Many ways to give this Daffodil Day

By Rachael Hart, Cancer Society of New Zealand National Chief Executive

24 August 2023

Category: Clinical


Daffodil Day. The Cancer Society of New Zealand’s annual street appeal has become an iconic event. A day where yellow flower power reigns, and some of us dress top to toe in yellow to raise vital funds for a charity whose mission is to reduce the incidence and impact of one of this country’s biggest killers. It’s also a day where we buy or wear our daffodils to remember loved ones lost to cancer or those friends and family currently facing their own cancer journey.

2023 is the 33rd year for our society’s biggest nationwide fundraiser and awareness-raiser, and it’s the most important yet as more people than ever before are expected to receive a cancer diagnosis in the year ahead.

When your patients get cancer, we are here to help them manage that journey. We provide a helpline, counselling, one-on-one and group support, transport and accommodation to individuals and their whānau during treatment, plus we produce a host of printed and online information.

We are not just about caring for people with cancer in the here and now either. We are also looking out for those who may get cancer in the future – working in the advocacy space to drive system level change, funding research, and working hard in cancer prevention so that fewer people will get cancer in the future.

This year the Cancer Society is calling on New Zealanders to give so no one faces cancer alone.

Every day 71 New Zealanders are diagnosed with cancer and the number of people affected by cancer in New Zealand is expected to increase by 46% by 2040. Rather than be resigned to this fact as a given, what if we were to mobilise as a community and do what we could to prevent it from tracking that way?

This Daffodil Day we encourage people to take a moment to think about what we can all do to bring about change and help create a brighter future where more people survive and thrive.

When we ask people to ‘give today’, there are so many layers of giving. Yes, you can donate – whether you drop a few coins in a bucket or make a large donation – it all adds up and makes a difference. Or you could give your time and energy to help us lobby for changes in policy or systems that will improve health outcomes for people with cancer and their whānau. Follow Cancer Society on our social media channels or sign up to receive our newsletters so you hear about opportunities to get involved.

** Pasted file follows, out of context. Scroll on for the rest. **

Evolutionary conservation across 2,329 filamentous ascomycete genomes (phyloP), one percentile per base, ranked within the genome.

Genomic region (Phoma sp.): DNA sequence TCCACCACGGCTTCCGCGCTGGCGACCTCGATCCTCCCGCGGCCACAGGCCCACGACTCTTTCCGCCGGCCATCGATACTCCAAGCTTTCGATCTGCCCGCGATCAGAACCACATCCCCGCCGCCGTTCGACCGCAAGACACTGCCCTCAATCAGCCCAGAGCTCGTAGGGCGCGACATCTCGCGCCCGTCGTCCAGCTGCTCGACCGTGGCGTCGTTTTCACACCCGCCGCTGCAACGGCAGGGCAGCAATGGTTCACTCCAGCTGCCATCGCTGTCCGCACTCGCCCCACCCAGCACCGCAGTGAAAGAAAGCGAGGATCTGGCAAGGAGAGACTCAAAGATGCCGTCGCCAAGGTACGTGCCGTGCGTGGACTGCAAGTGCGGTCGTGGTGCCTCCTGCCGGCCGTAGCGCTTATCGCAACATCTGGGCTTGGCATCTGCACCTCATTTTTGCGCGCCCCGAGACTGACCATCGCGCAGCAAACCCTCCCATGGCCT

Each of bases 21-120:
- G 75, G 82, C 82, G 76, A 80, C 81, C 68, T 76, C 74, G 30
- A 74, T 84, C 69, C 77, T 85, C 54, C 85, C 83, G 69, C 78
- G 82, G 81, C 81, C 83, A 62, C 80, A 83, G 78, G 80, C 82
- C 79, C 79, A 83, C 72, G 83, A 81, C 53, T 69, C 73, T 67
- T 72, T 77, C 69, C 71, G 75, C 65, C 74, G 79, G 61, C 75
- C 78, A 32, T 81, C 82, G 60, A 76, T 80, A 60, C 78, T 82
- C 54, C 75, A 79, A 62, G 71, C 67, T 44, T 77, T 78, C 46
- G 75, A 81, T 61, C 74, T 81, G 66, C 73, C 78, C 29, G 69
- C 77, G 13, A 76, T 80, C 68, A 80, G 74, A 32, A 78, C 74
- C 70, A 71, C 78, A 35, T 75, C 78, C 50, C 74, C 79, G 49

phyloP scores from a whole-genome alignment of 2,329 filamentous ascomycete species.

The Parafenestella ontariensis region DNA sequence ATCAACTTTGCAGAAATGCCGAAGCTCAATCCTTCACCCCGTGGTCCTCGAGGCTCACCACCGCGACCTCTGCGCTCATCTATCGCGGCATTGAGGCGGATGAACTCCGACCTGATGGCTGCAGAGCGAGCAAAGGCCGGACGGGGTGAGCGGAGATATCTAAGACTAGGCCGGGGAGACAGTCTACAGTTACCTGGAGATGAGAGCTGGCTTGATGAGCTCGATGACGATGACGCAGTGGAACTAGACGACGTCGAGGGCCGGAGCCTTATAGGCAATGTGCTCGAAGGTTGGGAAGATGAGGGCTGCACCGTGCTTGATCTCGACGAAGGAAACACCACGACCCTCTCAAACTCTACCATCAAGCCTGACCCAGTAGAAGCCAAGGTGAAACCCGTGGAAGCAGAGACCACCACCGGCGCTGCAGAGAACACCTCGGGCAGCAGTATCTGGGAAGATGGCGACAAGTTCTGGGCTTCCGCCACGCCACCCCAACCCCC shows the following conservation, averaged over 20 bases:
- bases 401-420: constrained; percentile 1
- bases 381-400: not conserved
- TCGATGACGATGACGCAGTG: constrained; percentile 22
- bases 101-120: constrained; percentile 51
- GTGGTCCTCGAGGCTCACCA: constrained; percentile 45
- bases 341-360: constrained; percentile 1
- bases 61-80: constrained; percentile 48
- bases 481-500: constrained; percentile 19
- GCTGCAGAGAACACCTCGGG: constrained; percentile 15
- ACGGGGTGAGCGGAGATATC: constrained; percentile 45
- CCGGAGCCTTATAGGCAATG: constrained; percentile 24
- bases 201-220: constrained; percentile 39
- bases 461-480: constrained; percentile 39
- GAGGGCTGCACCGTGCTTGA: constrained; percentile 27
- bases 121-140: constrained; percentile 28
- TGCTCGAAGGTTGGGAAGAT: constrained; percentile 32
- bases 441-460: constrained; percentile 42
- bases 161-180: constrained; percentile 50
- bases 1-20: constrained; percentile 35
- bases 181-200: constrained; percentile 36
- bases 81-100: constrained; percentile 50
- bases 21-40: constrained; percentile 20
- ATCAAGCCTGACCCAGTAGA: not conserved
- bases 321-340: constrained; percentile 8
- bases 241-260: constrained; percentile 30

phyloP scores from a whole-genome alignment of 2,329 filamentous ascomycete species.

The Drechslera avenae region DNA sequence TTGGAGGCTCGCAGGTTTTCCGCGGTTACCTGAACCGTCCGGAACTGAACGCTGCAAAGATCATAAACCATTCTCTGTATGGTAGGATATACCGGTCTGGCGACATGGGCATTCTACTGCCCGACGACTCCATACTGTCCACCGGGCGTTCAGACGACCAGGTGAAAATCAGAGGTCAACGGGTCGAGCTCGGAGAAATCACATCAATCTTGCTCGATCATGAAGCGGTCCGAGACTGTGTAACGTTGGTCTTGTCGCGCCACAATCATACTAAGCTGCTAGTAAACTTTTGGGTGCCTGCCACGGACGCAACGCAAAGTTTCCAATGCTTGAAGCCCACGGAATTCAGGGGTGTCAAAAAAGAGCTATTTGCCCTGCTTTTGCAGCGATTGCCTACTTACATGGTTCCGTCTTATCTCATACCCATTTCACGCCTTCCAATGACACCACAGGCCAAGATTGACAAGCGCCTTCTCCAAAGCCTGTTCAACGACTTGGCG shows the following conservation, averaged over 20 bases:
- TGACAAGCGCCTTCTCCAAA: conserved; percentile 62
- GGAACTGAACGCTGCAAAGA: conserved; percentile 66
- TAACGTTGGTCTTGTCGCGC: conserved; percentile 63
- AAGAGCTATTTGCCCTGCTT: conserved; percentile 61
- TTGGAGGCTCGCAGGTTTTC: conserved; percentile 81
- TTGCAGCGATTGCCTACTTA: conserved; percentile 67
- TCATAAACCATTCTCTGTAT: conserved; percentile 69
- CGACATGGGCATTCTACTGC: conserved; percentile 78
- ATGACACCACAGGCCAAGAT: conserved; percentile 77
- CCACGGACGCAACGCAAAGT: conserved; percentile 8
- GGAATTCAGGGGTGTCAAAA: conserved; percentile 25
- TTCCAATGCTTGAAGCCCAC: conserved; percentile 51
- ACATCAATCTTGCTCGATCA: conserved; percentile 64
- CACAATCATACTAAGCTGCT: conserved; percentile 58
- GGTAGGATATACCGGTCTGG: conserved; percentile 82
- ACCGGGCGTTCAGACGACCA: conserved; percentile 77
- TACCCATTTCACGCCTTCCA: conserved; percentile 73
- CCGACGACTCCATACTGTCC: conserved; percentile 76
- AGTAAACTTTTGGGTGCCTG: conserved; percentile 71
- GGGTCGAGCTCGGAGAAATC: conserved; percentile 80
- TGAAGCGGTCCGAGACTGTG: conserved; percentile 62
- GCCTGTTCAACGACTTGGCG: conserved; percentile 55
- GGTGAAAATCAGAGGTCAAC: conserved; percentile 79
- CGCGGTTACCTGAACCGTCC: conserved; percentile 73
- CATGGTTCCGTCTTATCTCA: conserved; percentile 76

Giving active support is another way we encourage the public to give. Everyone has a part to play in preventing cancer. Not all cancers can be prevented, but there are things we can do to lower the chance of getting many types of cancer like being active, smokefree and sunsmart, drinking no or less alcohol, having a healthy diet, and getting recommended vaccines and screening. The Cancer Society puts a lot of time and effort into developing programmes and providing information and support in this space. We recognise the unique role GPs have in promoting healthy lifestyles, and want to be a partner to you in preventing cancer.

For those in general practice we have a fourth ask – give referrals. When you have a patient with cancer let them know about our services. We are there to help anyone with any cancer.

GPs are the first port of call for most individuals and their whānau when they have a health concern.

As such, GPs and staff in their practices, are often involved at the start of a patient’s cancer journey and can help by signposting patients to the Cancer Society’s information resources, helping them to understand what to expect before, during and after treatment.

We’ve worked hard to demystify medical terms and processes, talking in everyday language about the impact and management of the cancer journey.

Patients can view our resources by heading to the Cancer Society website, through their local Cancer Society or by calling the 0800 CANCER (0800 226 237) phone line.

With partnership, cross-referral and mutual support, together we can help people navigate a complex and often confusing environment, and we can challenge statistics to lower the incidence and impact of cancer in Aotearoa.

Give what you can to make a difference and show your support and belief in our mission. Give today, so no one faces cancer alone at

Rachael hart_edited
Rachael Hart, Cancer Society of New Zealand National Chief Executive